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LibreOrganize 0.6.0 - Documentation

Bringing Ability to Those with Disabilities

from the Feb. 22, 2023 Bulletin


Juan Antonio Heyer Banda, the author of Arthur, A Productive Life Without Moving a Single Finger, freelances for several regional newspapers in Jalisco, México, where he lives in a sustainable organic farming community. Heyer Banda has recently been working to create links with foundations promoting the improvement of living and working opportunities for disabled persons.

You became interested in disability issues because of your brother. Tell us about him.

My brother Arturo had a diving accident at age 17, losing sense and movement from the neck down. That event put us all — brothers, sisters, mom and dad — working around him to compensate for his disadvantage. 

Our family involvement went well beyond just supplying the essentials. We provided Arturo with as much aid as required to keep him functional, with opportunities for study, leisure, and travel equal to what any of us enjoyed, no more but no less.


My mother insisted that my brother go back and finish high school. He later earned a degree in mechanical engineering.

My inventive father made a wheelchair from scrap wood and cushions. He and Arturo then invented a mouth stick. He could move his head and. with the stick, he could turn the pages of a book. With different telescopic endings on the stick, he could change diskettes in his computer’s CD player, paint, and manipulate a turntable desk and an easel they also invented.


Without those devices, my brother might only have one thing he could reach.” These devices all multiplied his ability to interact with different objects.   

Photo: David Werner. Wheelchair from Proyecto Projimo

What kind of health care did people with physical disabilities find available then and what do they find now?

State and federal budgets in México remain limited. We are a third world country. Even so, I haven’t heard of a disabled person being denied emergency attention in public clinics or hospitals. A different story with private hospitals. In México, the Cruz Roja— Red Cross — and the governments Cruz Verde, or Green Cross, cover 99 percent of the emergency services in the accidents that mark the start line for most disabled persons.

We’ve seen major changes since 2018, a “before” and an “after.” The new federal administration is dismantling the corruption and pharmaceutical mafias that once dominated the disability landscape. Former administrations degraded public health services, with the intention of trashing the image of these services to facilitate the privatization of the entire health system. In those years, the authorities staffed public hospitals with fewer nurses and doctors than private hospitals and let medications get siphoned off for sale on the black market.

As for rehabilitation programs, the Desarrollo Integral de la Familia — the DIF — has been providing them, but far below the level needed. Nonprofit organizations have had to take care of much of the necessary rehab activity.

But the current Mexican government has just announced the creation of rehabilitation centers for disabled persons in rural zones. This move represents a 180-degree turn from the privatization policies of the last six federal administrations. I will join my efforts with this new policy and hope to see it spreading all over México and beyond our borders.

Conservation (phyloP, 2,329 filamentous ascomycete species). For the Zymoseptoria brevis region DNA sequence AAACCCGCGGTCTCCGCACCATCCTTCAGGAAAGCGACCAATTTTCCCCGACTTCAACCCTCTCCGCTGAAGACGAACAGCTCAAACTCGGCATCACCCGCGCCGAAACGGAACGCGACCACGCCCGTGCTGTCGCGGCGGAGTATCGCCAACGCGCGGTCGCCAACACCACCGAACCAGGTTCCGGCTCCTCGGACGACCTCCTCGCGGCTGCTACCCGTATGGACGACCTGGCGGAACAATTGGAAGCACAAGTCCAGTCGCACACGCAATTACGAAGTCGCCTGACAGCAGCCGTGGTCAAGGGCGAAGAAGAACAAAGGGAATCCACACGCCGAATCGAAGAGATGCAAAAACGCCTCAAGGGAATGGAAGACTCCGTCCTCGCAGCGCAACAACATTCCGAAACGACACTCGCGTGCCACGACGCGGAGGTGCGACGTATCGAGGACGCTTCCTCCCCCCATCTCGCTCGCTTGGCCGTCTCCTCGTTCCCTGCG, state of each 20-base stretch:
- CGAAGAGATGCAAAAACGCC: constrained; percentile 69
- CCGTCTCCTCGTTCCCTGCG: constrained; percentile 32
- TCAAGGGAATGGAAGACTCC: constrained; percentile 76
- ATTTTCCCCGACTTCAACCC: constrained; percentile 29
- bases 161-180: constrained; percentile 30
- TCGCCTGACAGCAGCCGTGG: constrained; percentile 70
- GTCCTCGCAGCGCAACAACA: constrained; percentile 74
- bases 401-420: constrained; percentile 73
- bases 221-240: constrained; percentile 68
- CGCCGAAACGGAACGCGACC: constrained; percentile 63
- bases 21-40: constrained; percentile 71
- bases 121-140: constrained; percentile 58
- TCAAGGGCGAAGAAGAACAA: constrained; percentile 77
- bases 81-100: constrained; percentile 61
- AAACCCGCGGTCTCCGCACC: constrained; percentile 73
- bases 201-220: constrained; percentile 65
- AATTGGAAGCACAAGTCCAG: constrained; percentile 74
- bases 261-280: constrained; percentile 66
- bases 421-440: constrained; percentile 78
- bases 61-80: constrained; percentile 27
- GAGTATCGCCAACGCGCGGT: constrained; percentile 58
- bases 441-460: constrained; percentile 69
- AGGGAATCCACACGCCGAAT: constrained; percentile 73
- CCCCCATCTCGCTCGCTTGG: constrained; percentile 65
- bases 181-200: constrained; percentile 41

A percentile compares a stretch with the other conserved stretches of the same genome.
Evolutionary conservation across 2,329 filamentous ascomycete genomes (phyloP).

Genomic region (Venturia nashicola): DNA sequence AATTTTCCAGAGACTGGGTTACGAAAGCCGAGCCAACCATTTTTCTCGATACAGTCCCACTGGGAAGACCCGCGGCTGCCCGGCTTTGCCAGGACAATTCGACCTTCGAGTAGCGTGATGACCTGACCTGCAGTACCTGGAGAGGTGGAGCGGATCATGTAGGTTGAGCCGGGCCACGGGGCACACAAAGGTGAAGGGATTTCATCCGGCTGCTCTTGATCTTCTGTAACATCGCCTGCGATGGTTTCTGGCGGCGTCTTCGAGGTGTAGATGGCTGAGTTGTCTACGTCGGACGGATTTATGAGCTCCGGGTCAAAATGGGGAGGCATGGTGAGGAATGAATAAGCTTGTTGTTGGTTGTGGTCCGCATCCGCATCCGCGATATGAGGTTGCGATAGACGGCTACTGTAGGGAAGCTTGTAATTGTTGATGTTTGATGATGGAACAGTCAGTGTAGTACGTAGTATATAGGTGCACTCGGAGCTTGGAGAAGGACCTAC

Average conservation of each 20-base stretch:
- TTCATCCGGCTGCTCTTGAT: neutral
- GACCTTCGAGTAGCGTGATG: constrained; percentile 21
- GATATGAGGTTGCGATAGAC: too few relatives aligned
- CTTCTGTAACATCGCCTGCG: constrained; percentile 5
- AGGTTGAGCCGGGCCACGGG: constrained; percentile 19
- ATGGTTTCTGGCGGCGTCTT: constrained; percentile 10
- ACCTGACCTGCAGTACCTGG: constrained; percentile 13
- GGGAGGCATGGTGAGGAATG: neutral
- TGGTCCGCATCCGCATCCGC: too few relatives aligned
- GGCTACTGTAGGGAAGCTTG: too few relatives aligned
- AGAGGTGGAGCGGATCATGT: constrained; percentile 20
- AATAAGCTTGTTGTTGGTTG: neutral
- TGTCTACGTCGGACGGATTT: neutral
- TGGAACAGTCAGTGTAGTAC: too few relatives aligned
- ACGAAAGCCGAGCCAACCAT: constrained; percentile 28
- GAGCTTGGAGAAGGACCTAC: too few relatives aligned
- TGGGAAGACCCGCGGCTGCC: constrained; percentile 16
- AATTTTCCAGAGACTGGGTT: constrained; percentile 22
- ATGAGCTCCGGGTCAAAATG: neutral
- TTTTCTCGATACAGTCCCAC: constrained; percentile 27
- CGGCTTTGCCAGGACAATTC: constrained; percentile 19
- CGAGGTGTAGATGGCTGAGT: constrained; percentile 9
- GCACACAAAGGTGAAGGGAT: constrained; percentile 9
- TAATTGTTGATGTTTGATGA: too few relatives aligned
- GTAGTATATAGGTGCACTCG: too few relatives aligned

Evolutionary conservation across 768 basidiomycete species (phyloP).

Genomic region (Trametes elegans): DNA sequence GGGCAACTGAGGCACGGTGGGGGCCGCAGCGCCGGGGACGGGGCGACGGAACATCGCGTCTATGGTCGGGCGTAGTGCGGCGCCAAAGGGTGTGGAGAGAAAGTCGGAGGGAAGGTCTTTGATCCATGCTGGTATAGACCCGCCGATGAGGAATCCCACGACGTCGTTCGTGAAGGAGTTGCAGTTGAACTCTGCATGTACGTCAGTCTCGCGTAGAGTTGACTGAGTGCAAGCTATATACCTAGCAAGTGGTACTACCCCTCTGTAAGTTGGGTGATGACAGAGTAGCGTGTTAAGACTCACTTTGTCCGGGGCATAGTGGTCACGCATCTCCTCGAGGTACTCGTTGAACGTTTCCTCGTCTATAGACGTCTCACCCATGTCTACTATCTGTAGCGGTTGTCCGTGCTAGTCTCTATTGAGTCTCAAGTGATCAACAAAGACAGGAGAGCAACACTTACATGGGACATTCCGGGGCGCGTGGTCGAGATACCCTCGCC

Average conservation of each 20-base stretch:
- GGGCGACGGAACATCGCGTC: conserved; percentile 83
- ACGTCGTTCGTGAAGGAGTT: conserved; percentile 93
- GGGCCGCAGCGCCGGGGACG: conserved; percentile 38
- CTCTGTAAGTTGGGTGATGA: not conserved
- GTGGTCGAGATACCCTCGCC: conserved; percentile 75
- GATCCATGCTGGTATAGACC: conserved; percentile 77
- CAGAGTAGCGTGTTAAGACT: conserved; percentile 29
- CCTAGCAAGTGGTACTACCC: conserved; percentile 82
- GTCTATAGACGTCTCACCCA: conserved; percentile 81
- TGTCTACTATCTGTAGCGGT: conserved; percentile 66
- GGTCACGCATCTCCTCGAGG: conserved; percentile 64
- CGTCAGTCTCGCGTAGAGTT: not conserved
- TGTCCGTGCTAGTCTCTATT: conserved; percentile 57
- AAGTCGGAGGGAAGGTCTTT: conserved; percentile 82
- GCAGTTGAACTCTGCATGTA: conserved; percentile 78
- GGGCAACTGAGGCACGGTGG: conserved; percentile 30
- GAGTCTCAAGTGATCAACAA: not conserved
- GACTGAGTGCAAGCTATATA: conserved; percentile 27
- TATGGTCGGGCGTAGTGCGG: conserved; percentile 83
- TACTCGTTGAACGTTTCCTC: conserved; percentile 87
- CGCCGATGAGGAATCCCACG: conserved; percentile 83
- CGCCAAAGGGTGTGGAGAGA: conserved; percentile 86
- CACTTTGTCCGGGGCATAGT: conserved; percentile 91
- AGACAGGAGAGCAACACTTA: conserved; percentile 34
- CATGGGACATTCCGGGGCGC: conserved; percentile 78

Are people with disabilities getting more integrated into social and economic life?


Sad to say, but many disabled persons still end up selling candy on sidewalks, as practically beggars, getting way more than the value of the candy being “sold.”  On the other hand, in recent years I’ve seen secretaries, assembly workers, and bureaucrats, as well as people fixing cellphones and laptops, working from wheelchairs.


I consider Project Projimo, north of Mazatlán in Sinaloa, a model of what can be done. David B. Werner founded this project in 1979, and it’s still operating. This effort has the “plus” of involving disabled people, along with the whole community, in learning how to take care of and rehabilitate themselves.

The program also helps disabled people design and build their own crutches and wheelchairs, their own carts, orthopedics, and prostheses. This strikes me as the most efficient way to deal with disabled persons’ physical and social rehabilitation. 

Photo: David Werner, Project Promo

Your brother Arturo died in 2012, but you’re working to bring his inventions to more people, right?


Only recently, I came across a person I have wanted to meet for a long time, that David Werner whose work I just mentioned. He took me to all the places in Sinaloa where he works with disabled persons and their families and showed me efforts such as Project Projimo. This trip revived my idea of turning Arturo’s inventions over to someone who could make, promote. and sell them to benefit many people who would definitely become more functional with their use.

David also told me about the “replica” of his project in Nogales, Sonora, ARSOBO, A.C., an effort run by foundations in Tucson, Arizona.


I’ve visited the project and talked to the people there. We’ve already shipped them a motorized easel and several “mouth sticks” designed to extend the independence and functionality of a quadriplegic person. Once I assembled these devices and showed how they work, the people in Nogales seemed to be enthusiastic about manufacturing them. Arturo’s legacy will live on!